The Fourth Circuit has issued a decision in Cioca. Affirmed by published opinion. Judge Agee wrote the opinion in which Judge Niemeyer and Judge Thacker joined. Way into their opinion the court advises:
Distilling these cases to their core holdings [Chappell, Bivens, Stanley, Feres], we restate the principles guiding our analysis in the case at bar: no Bivens action will lie where special factors counsel hesitation in creating an implied right of action and special factors clearly counsel hesitation in implying a cause of action for in juries arising out of military service. The Supreme Court holding in Stanley left no doubt as to this principle: “We hold that no Bivens remedy is available for injuries that ‘arise out of or are in the course of activity incident to service.’” 483 U.S. at 684. As one treatise has succinctly explained: “The law is now settled that Bivens suits are never permitted for constitutional violations arising from military service, no matter how severe the injury or how egregious the rights infringement.” Erwin Chemerinsky, Federal Jurisdiction 621-22 (5th ed. 2007).
Slip op. at 17.
. . .
In the more than twenty-five years since the Supreme Court pronounced in Stanley that servicemembers will not have an mplied cause of action against the government for injuries arising out of or incident to their military service under Bivens, Congress has never created an express cause of action as a remedy for the type of claim that Plaintiffs allege here.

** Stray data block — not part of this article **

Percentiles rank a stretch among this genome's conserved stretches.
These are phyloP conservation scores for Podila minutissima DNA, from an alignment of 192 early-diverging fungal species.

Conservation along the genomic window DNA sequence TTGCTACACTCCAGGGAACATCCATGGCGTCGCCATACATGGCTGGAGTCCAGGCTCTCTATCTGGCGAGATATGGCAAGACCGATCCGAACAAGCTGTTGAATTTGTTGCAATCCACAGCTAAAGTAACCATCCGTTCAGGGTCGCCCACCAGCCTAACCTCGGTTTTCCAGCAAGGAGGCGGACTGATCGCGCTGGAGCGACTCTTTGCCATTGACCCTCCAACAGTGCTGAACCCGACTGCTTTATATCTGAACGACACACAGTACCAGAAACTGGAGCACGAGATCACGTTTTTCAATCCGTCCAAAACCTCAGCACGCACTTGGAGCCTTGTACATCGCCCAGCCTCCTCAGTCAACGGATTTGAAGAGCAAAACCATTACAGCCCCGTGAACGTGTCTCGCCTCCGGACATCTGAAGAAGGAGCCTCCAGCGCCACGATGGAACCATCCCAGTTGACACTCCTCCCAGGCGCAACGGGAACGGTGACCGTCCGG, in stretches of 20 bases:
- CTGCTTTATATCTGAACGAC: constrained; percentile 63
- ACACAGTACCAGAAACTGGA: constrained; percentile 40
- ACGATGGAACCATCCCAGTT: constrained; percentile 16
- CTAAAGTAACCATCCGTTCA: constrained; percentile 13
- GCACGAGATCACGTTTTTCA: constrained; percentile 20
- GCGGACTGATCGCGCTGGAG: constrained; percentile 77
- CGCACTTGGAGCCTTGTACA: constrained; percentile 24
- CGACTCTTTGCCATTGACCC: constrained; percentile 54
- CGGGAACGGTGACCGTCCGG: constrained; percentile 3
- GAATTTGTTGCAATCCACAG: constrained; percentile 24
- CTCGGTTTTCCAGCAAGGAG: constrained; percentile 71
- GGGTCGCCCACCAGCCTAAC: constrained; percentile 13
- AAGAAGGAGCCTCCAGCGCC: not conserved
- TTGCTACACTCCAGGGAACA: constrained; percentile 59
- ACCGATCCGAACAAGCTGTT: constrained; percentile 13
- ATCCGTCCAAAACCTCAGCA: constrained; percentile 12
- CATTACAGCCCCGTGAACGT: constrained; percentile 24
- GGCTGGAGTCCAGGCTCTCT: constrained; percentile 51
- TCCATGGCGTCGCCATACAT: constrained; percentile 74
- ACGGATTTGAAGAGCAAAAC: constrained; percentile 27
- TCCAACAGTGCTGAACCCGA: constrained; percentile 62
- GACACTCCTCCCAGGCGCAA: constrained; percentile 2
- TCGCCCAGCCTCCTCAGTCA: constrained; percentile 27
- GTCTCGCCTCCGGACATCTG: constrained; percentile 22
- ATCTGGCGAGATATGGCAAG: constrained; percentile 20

The court did drop a footnote to tell us that:
Although we have serious doubts that Cioca and Bertzikis possess such standing in this action, we do not decide that issue because we conclude that judicial abstention is appropriate in this case. See, e.g., Tenet v. Doe, 544 U.S. 1, 6 n.4 (2005) (observing that prudential bars, such as abstention, “represent the sort of threshold question we have recognized may be resolved before addressing jurisdiction”) (internal quotation marks omitted).
H/T to alert reader who reads PACER for fun.